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9 But you are a chosen race, a royal priesthood, a holy nation, God’s own people, in order that you may proclaim the mighty acts of him who called you out of darkness into his marvelous light.

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9. Contrast in the privileges and destinies of believers. Compare the similar contrast with the preceding context.

chosen—"elect" of God, even as Christ your Lord is.

generation—implying the unity of spiritual origin and kindred of believers as a class distinct from the world.

royal—kingly. Believers, like Christ, the antitypical Melchisedec, are at once kings and priests. Israel, in a spiritual sense, was designed to be the same among the nations of the earth. The full realization on earth of this, both to the literal and the spiritual Israel, is as yet future.

holy nation—antitypical to Israel.

peculiar people—literally, "a people for an acquisition," that is, whom God chose to be peculiarly His: Ac 20:28, "purchased," literally, "acquired." God's "peculiar treasure" above others.

show forthpublish abroad. Not their own praises but His. They have no reason to magnify themselves above others for once they had been in the same darkness, and only through God's grace had been brought to the light which they must henceforth show forth to others.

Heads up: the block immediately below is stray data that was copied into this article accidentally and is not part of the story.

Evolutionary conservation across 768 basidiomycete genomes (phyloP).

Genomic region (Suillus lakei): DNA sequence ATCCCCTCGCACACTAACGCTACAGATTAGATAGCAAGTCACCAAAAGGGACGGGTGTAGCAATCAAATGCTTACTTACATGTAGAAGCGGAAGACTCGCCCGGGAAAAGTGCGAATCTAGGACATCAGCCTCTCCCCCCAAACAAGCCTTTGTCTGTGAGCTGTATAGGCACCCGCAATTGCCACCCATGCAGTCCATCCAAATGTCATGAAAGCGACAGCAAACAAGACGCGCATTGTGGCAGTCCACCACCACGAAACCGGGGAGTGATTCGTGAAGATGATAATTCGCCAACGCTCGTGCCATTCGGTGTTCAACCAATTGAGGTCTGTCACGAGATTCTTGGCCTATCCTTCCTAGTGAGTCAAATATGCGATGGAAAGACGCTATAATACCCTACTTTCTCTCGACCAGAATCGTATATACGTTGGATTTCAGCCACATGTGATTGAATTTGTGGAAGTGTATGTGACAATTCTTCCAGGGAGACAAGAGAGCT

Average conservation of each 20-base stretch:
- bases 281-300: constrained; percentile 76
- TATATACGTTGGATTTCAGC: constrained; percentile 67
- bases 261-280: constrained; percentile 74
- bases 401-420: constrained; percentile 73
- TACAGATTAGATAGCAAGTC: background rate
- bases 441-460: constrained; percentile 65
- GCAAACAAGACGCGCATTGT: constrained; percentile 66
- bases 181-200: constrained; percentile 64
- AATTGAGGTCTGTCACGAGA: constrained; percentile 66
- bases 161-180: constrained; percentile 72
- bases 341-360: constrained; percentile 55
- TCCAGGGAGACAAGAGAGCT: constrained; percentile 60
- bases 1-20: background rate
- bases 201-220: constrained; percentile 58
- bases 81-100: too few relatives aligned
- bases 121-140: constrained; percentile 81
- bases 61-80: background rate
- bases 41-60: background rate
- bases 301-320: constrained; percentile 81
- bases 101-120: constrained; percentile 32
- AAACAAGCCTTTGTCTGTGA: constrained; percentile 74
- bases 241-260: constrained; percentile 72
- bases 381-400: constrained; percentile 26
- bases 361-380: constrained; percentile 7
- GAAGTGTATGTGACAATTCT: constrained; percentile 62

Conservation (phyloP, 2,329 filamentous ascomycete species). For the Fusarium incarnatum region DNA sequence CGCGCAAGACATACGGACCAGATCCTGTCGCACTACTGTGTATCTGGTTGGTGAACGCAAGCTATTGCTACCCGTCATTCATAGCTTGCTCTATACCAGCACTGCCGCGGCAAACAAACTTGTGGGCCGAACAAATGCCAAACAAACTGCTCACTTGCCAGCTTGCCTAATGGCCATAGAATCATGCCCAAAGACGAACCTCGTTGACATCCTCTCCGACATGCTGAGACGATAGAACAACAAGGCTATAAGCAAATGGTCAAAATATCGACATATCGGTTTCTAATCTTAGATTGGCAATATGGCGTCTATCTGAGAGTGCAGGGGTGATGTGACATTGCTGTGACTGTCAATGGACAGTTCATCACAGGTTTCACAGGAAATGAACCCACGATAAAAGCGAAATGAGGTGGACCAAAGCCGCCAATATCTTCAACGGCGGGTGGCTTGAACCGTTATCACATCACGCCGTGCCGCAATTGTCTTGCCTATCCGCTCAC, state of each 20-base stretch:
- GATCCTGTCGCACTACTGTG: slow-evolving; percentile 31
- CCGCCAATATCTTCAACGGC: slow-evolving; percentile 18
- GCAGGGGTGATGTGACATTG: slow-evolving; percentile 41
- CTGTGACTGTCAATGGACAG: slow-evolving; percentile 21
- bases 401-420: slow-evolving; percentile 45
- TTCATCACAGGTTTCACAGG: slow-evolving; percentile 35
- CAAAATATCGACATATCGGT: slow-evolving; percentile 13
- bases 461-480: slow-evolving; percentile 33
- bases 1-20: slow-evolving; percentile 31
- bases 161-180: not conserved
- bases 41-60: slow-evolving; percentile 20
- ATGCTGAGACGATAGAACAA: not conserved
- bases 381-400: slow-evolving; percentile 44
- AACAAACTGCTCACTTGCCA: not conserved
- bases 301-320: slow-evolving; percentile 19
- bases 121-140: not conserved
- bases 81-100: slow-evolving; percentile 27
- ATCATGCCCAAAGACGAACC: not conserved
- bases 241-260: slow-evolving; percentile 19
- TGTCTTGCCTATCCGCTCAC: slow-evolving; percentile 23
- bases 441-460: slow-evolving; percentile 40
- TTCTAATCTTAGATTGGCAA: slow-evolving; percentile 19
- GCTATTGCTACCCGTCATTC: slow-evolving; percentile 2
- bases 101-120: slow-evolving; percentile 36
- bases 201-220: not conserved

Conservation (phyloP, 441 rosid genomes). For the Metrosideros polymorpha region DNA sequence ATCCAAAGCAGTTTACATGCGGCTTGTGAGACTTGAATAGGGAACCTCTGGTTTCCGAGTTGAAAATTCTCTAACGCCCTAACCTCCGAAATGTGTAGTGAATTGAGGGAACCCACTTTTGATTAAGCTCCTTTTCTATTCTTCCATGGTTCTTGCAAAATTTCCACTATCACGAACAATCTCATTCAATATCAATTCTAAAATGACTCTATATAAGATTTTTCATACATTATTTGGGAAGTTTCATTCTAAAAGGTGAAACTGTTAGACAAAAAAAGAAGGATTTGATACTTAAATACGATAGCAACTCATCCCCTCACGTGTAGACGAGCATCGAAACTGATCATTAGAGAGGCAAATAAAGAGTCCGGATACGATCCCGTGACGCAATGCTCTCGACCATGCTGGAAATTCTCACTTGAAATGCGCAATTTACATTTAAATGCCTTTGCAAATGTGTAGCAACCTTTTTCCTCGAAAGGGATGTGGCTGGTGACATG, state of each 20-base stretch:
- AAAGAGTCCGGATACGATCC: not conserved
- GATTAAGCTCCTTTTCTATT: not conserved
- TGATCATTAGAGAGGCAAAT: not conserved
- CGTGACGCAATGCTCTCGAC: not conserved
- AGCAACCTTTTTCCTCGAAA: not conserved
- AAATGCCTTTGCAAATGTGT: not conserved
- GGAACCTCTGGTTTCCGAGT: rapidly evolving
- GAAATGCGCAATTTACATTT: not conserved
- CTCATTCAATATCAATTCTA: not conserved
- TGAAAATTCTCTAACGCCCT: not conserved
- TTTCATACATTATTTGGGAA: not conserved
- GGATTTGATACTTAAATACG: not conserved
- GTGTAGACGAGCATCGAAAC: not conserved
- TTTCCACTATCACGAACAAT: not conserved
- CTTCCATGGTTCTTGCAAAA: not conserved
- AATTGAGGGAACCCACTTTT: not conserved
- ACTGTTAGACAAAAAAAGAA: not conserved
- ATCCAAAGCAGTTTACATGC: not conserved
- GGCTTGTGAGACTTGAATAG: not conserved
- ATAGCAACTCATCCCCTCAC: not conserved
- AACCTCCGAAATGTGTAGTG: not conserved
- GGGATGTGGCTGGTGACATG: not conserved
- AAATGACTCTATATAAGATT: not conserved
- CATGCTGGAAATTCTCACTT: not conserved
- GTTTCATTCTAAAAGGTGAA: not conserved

praisesGreek, "virtues," "excellencies": His glory, mercy (1Pe 2:10), goodness (Greek, 1Pe 2:3; Nu 14:17, 18; Isa 63:7). The same term is applied to believers, 2Pe 1:5.

of him who hath called you—(2Pe 1:3).

out of darkness—of heathen and even Jewish ignorance, sin, and misery, and so out of the dominion of the prince of darkness.

marvellous—Peter still has in mind Ps 118:23.

light—It is called "His," that is, God's. Only the (spiritual) light is created by God, not darkness. In Isa 45:7, it is physical darkness and evil, not moral, that God is said to create, the punishment of sin, not sin itself. Peter, with characteristic boldness, brands as darkness what all the world calls light; reason, without the Holy Spirit, in spite of its vaunted power, is spiritual darkness. "It cannot apprehend what faith is: there it is stark blind; it gropes as one that is without eyesight, stumbling from one thing to another, and knows not what it does" [Luther].